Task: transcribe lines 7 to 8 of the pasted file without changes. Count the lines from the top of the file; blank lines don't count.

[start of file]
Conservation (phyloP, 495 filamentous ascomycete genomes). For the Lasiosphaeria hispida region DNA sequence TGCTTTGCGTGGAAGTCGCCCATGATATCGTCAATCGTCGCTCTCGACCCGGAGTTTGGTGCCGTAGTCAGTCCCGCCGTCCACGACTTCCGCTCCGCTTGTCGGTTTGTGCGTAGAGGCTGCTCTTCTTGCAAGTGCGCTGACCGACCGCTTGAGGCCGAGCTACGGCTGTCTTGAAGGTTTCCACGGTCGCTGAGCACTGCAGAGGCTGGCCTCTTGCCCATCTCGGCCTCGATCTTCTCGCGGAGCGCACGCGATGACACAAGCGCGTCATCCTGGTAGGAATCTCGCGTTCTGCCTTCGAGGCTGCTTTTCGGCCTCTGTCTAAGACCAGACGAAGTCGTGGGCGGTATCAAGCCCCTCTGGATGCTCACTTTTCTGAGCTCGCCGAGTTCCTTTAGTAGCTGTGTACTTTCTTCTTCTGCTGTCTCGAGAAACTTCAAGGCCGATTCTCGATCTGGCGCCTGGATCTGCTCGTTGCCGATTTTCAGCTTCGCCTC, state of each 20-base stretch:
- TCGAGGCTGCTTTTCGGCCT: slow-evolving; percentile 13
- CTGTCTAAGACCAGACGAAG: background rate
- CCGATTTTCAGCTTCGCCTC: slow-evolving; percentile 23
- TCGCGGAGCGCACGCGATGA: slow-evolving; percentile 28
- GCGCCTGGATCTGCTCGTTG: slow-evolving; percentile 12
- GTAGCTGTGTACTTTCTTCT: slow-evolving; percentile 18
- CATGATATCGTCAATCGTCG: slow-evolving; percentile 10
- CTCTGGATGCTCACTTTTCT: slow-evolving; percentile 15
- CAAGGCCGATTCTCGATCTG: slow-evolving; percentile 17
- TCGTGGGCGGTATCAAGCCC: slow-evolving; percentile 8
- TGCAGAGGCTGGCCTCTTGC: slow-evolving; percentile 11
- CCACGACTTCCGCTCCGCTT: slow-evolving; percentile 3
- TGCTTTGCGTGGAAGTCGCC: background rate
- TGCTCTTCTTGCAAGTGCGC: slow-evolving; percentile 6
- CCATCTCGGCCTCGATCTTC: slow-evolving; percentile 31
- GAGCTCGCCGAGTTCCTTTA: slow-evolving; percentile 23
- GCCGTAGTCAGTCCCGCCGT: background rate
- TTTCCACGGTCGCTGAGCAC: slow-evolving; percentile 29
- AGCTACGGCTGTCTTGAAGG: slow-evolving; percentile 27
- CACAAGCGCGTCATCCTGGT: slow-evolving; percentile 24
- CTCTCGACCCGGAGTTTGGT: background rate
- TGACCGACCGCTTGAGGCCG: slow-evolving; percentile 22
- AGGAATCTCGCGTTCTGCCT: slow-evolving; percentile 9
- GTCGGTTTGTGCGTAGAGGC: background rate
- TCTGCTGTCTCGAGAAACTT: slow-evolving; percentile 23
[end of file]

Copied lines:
- GTAGCTGTGTACTTTCTTCT: slow-evolving; percentile 18
- CATGATATCGTCAATCGTCG: slow-evolving; percentile 10